Among other interesting things about the life of a bluet, the female will walk along a twig or branch into the subsurface of the water to lay her eggs, while the male will remain on the surface keeping watch. They live along brackish water.
Nikon D3200, aperture priority, ISO 400, 55-300mm, auto WB.
Steven Schroeder came to town bearing the gift of poetry. His daughter, Regina, brought a gift, too, of lessons in paper-making. I would not miss a minute of any of it.
Schroeder named the event "from page to poem, with music," presented by the Wichita Falls Literature and Art Review. Antuan Simmons, Sheri Sutton, James Hoggard, and Kenny Hada also contributed to the event. The Dutchess provided food and wine for the audience.
The two-day event began with Regina's paper-making workshop.
Sift the cotton in the frame, gently, firmly, until it looks glassy.
I arrived quite late, having enjoyed a pleasant lunch visit with Claudia, John, and Jesse. Jesse treated us to chocolate chip cookies for dessert. Normally, I do not eat sweet foods or desserts of any kind, but out of politeness I discovered a world of taste I had missed by denying myself before . . . the chocolate chip cookie. My first bite made a discovery which I know I will remember for a long time. I ate the whole cookie, then, and decided to treat MyMrMallory with one later in the week.
I could hardly wait to draw and paint a chocolate chip cookie, relishing the memory of its taste -- AND the memory of a pleasant, relaxing lunch with some fine people.
My relaxed feelings slipped off my back as I hopped on my bike to rush to the Forum, having missed two hours of Regina's paper-making workshop. No worries, she indicated, "Come up to my studio in Boston any time." I admired her calm demeanor.
After plunging my hands in the water to swirl the cotton fibres, I scooped them up in her frame. I felt the cotton, the water, the heavy wooden frame, and the copper that held it together, and felt convinced that I would indeed travel to her studio in Boston to experience more in depth the endeavor of making paper.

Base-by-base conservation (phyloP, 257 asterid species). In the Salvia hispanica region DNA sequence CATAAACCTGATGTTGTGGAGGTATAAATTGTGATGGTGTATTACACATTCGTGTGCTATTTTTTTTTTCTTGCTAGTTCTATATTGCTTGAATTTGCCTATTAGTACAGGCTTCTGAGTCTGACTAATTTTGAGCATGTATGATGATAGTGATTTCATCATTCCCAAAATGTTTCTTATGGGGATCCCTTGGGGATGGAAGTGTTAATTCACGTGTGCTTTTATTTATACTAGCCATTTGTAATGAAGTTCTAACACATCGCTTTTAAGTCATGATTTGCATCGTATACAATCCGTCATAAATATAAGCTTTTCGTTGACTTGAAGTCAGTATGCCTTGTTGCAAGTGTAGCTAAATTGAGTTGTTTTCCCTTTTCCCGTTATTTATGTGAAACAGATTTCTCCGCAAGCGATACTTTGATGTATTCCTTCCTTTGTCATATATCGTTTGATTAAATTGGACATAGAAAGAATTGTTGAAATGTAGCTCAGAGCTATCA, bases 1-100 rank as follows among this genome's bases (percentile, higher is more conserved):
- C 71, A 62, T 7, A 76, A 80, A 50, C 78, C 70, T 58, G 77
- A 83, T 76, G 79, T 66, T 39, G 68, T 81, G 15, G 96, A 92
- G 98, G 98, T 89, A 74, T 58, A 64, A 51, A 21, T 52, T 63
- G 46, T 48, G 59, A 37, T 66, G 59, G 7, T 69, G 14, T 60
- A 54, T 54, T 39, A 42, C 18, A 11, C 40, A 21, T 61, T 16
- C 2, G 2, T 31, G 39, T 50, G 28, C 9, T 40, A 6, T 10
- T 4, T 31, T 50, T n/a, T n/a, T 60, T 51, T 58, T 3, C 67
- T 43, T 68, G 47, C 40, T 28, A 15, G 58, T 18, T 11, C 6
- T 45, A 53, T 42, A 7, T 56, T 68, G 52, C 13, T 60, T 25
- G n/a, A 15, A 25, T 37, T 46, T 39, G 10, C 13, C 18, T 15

In the evening, Antuan Simmons read his work first. I have noted his work to uplift the spirit of the reader. Simmons contributes to our world with a new website BlackmobileTV for smartphones, and Black History Films in the online version.
Simmons read at the event from page to poem, with music.
The next day, Schroeder held a poetry workshop, also at the Dutchess. Students sipped coffee and tea. Since we celebrated Ellen's birthday the day before, and I had left my share of the cake there, she sliced it in several pieces to share with the students. That was the second time in two days that I learned that denying myself sweet foods had kept my taste buds from reveling in life.
The passionflower vine continues to thrive in the small amounts of rain. Its three flowers yesterday caught my eye, and as I admired them, I noted something else thrived in the garden. Flitting from plant to plant, flower to flower, disappearing and reappearing from behind foliage, their colorful wings glimmering in pockets of sun underneath the great oak tree, dragonflies and butterflies landed and then took off. I ran for my camera.
MyMrMallory sat in a chair minding the coals in the old grill, preparing to cook our supper of grilled eggplant, glancing from fire to our garden as I dashed after a monarch (Danaus plexippus) butterfly. "He's behind you now," he would say, as I stood up from behind the lantana bushes, looking all around me for the butterfly. The insects provided me with fine exercise and a show for MyMrMallory before our meal.
Taken with a Nikon D3200 set on auto everything and a 55-300mm lens.
Cropped during fearless and shameless post-processing with the dodge tool in the digital darkroom.
The monarch stood still enough for my camera to finally focus on it, rather than the surrounding foliage.
Do hunter's with rifles have this much fun?
Here is the same butterfly sitting on a turk's cap leaf in the shade.
No post-processing except for cropping.
Elsewhere in the garden, more challenges:
A skimmer alighted on the buds of a turk's cap plant.
Listen, will you? I think that . . . literature, poetry, music and love make the world go round . . . while mathematics explains things; I fill my life with them, then go walking in snowy woods. Let us go then, you and I like two etherized patients floating through life, together feeling prufrockian. DDB Jr. makes my world go 'round; during his absence, Pachelbel fills it up. One summer I sailed across the Atlantic Ocean, then through the Gulf of Finland to reach Saint Petersburg; I pursued Joseph Brodsky in its alley ways. I dream of making that two summers. I read “Biking to Electra;” found my way in a Jaguar car, and glanced at the flashing steel grasshoppers at sunset. I’ll follow K.O.P.’s footsteps after he followed N.Scott Momaday’s; find warmth and inspiration on a rainy mountain. Throw chinese coins for the I Ching. Save the whales, the spotted owl, the woman in toil. Cast a fly for trout; my memories of fly fishing under the sunny blue Colorado sky remain; I yearn to build more . . . with more trophy Browns. Listen for the swan’s calls on the Baltic Sea. Feel KKII's joy, his arms spread wide in Yazilikaya. Good night, Jimmy Durante, where ever you are.